Some scholars have squirmed and quibbled over the setting up of two memorials, as mentioned here, declaiming on the stupidity of setting up a memorial where nobody would see it at the bottom of the Jordan, and other choice bits of human cavil. Well, we thank God for the discernment of one like Pink, who has this:
"There was a DOUBLE MONUMENT to perpetually commemorate Israel's passing, one in the midst of Jordan, and the other in their new camping ground. What anointed eye can fail to see in them the two signs and memorials which Christ has instituted to symbolize that, as a result of His atoning death, His people have not only passed through death (the Jordan River), but are now united to a risen Christ, and are alive unto God ... "As many of us as were baptized into Jesus Christ were baptized into his death" ... The Lord's Supper celebrates that same death of Christ."F1
Unger also discerned that, "The stones left in the swirling Jordan to be overwhelmed by its waters are mementos of Christ's death under judgment in the believer's place."F2
"Thus, it is the amazing symbolism of these events, as we found so frequently in Exodus, that bears eloquent and indestructible testimony of the divine nature of this narrative. It is beyond the power of any man who ever lived to have concocted a story like this, even if he had had one hundred prior sources to help him! The hand of the infinite God is in every line of this sacred narrative!
THE CROSSING CONCLUDED
And Jehovah spake unto Joshua, saying, Command the priests that bear the ark of the testimony, that they come up out of the Jordan. Joshua therefore commanded the priests, saying, Come ye up out of the Jordan. And it came to pass, when the priests that bare the ark of the covenant of Jehovah were come up out of the midst of the Jordan, and the soles of the priests' feet were lifted up unto the dry ground, that the waters of the Jordan returned unto their place, and went over all its banks, as aforetime.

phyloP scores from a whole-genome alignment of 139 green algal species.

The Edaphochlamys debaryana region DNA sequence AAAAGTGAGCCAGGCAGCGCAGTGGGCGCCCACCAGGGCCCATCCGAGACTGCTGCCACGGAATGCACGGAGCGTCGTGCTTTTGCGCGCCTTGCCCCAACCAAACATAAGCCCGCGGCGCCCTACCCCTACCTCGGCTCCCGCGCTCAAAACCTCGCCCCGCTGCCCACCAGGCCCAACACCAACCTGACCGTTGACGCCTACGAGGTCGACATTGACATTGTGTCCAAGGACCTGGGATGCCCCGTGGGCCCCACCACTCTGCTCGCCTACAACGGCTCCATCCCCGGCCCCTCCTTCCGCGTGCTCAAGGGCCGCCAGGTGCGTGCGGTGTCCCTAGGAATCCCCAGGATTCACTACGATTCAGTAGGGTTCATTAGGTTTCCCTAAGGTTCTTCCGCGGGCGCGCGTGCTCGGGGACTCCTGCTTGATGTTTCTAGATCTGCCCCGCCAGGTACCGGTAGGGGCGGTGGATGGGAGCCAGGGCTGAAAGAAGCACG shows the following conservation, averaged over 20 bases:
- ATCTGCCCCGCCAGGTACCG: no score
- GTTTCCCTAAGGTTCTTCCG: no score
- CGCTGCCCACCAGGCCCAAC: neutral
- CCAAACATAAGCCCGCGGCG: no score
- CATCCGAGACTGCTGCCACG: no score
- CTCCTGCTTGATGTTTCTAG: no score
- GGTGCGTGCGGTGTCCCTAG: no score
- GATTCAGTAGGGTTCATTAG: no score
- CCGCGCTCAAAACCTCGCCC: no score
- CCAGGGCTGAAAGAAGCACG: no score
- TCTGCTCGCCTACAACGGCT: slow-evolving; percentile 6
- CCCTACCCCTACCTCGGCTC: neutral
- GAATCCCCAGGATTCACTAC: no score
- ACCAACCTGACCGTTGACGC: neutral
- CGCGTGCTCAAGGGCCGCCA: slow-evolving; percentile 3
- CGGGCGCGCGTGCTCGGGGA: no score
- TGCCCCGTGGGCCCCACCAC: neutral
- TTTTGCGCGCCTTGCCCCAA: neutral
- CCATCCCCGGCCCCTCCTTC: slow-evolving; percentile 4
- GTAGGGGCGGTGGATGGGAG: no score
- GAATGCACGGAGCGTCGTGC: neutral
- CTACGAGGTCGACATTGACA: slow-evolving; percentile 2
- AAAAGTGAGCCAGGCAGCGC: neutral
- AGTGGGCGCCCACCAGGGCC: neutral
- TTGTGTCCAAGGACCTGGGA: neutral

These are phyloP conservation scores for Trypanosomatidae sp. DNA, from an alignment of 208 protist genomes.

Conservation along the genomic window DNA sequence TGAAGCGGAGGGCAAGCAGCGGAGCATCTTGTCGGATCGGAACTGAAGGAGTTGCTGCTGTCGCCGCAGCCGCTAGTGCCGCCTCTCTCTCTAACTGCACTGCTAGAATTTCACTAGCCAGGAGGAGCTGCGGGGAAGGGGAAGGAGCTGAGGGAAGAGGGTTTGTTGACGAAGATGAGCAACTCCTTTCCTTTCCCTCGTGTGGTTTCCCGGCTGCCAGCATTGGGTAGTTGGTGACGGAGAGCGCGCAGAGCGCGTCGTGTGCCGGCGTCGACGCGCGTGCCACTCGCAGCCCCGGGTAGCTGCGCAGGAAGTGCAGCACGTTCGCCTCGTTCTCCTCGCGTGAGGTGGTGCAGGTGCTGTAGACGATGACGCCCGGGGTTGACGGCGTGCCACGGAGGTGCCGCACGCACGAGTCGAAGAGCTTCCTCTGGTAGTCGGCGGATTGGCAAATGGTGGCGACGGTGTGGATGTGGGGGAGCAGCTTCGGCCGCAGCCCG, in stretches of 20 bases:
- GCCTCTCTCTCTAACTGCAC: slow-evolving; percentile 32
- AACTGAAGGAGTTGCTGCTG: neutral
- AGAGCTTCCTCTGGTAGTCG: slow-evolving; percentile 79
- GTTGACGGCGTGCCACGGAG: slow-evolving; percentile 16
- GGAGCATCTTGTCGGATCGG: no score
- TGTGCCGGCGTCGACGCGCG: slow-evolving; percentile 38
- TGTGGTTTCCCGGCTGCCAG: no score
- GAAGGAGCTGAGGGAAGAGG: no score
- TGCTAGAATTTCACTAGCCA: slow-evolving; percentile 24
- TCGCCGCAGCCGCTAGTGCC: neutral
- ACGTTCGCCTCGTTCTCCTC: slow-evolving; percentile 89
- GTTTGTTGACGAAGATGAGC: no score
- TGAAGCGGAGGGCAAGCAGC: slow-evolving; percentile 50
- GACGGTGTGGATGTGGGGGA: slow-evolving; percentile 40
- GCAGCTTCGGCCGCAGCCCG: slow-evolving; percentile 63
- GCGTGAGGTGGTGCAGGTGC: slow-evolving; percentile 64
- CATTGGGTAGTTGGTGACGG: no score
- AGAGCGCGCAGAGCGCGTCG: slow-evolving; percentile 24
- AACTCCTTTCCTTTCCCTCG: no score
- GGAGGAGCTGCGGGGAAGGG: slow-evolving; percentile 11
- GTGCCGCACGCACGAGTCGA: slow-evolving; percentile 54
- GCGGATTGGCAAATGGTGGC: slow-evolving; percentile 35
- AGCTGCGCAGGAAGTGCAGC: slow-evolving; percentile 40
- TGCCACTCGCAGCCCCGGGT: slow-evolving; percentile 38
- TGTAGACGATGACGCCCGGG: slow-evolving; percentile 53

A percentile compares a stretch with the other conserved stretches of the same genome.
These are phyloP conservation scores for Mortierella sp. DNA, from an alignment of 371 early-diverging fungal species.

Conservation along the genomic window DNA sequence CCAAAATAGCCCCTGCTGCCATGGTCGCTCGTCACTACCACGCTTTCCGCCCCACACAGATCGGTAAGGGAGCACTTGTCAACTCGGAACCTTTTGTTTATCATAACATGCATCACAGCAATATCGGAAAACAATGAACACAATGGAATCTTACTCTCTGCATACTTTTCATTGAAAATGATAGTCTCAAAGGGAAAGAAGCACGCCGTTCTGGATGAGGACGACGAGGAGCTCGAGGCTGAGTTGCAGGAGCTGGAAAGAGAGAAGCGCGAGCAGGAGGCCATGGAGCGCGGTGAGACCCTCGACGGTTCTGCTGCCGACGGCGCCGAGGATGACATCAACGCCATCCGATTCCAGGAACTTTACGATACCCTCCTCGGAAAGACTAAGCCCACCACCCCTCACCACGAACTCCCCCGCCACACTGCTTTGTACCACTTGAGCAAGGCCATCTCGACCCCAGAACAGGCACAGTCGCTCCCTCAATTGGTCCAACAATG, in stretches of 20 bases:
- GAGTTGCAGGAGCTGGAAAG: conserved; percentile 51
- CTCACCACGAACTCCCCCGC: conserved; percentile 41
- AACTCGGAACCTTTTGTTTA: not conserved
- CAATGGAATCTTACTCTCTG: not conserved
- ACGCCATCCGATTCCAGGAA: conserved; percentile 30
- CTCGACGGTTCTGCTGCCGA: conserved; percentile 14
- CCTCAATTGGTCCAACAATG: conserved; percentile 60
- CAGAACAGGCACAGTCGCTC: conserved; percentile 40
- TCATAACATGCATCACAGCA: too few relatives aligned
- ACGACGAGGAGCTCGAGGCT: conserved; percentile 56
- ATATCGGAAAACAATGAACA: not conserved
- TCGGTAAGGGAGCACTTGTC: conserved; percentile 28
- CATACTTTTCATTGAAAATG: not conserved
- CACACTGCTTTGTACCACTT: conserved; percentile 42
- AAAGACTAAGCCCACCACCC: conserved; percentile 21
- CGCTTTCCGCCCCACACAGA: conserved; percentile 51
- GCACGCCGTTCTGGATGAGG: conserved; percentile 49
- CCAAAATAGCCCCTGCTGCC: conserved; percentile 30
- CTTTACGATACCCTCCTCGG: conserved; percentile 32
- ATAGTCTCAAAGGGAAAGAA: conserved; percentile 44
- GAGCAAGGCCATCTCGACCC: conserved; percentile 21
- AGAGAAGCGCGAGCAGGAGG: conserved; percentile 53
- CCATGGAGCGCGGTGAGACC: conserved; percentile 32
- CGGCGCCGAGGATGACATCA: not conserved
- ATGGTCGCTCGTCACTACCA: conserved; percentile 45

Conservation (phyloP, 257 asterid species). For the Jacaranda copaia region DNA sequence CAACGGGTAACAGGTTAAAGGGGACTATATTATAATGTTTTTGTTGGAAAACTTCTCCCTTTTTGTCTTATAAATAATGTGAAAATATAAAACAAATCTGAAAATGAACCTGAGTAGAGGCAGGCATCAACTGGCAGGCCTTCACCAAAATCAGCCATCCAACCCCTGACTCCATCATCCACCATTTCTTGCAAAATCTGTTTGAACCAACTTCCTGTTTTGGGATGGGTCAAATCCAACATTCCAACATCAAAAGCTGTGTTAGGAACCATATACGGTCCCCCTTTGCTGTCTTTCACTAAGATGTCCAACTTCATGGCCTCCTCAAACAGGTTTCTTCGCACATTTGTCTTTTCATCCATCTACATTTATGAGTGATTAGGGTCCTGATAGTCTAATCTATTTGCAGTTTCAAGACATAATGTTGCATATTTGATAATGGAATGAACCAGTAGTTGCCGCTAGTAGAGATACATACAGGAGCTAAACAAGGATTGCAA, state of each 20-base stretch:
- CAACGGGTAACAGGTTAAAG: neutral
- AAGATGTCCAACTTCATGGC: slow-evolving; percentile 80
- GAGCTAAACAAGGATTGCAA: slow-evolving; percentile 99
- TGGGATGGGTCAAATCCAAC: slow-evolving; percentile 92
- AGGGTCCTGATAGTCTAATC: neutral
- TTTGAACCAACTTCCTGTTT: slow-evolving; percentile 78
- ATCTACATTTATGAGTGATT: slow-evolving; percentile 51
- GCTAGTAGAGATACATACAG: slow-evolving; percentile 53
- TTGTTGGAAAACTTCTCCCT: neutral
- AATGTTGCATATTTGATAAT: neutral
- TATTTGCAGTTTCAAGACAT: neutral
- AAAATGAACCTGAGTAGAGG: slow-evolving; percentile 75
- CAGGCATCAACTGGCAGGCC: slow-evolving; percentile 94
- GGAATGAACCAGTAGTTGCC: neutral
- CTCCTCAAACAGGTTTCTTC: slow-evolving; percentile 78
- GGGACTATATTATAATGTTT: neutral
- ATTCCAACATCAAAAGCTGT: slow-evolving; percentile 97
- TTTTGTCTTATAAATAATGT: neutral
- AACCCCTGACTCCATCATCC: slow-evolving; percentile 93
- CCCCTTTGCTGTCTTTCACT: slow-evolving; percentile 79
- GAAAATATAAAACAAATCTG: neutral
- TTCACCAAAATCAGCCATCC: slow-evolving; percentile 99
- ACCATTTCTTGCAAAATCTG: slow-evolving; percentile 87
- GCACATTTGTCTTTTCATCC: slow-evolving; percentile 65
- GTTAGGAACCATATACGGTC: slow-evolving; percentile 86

Only at this point was the miraculous crossing achieved and concluded. The mention here of the sudden return of the waters to full flood stage as soon as the crossing had been completed was, as Cook thought, "Mentioned here to stress the absolutely miraculous nature of this entire episode."F3 "Obviously, the writer wants to inculcate the lesson that truly a miracle had occurred."F4
And the people came up out of the Jordan on the tenth day of the first month, and encamped in Gilgal, on the east border of Jericho. And those twelve stones, which they took out of the Jordan, did Joshua set up in Gilgal. And he spake unto the children of Israel, saying, When your children shall ask their fathers in time to come, saying, What mean these stones? Then ye shall let your children know, saying, Israel came over this Jordan on dry land. For Jehovah your God dried up the waters of the Jordan from before you, until ye were passed over, as Jehovah your God did to the Red Sea, which he dried up from before us, until we were passed over; that all the peoples of the earth may know the hand of Jehovah, that it is mighty; that ye may fear Jehovah your God for ever.
Notice the first person plural used by the writer in Josh. 4:23b, indicating that the author of Joshua was an eye-witness of the Red Sea crossing, powerful evidence indeed that Joshua himself is the author. Who else, in all that ancient world, 40 years after the event, could have said anything like this?
We can hardly believe that any Christian commentator would have written anything like this: "The reference to `the first month' here means that Josh. 4:19 must be dated as late as 605 B.C."F5 No Babylonian influence whatever is in this verse! "The first month" here is the first month of the Jewish religious year, as indicated in Exo. 12:2, to which this is a clear reference. "Here is also a SUBSTANTIATION of the Pentateuchal testimony that a whole generation had expired since the observance of the original Passover."F6 Such passages as these confirm absolutely the vital and intimate link between the Pentateuch and the Book of Joshua.
Footnotes for Joshua 4
1: Arthur W. Pink, Gleanings in Joshua (Chicago: Moody Press, 1964), p. 115.
2: Merrill F. Unger, Unger's Commentary on the Old Testament (Chicago: Moody Press, 1981), p. 288.
3: F. C. Cook, Barne's Notes, Joshua (Grand Rapids: Baker Book House), p. 358.
4: Marten H. Woudstra, The New International Commentary on the Old Testament, Joshua (Grand Rapids: Wm. B. Eerdmans Publishing Company, 1981), p. 94.
5: William H. Morton, Beacon Bible Commentary, Joshua (Nashville: Broadman Press, 1970), p. 317.
6: Hugh J. Blair, The New Bible Commentary, Revised, Joshua (Grand Rapids: Wm. B. Eerdmans Publishing Company, 1970), p. 238.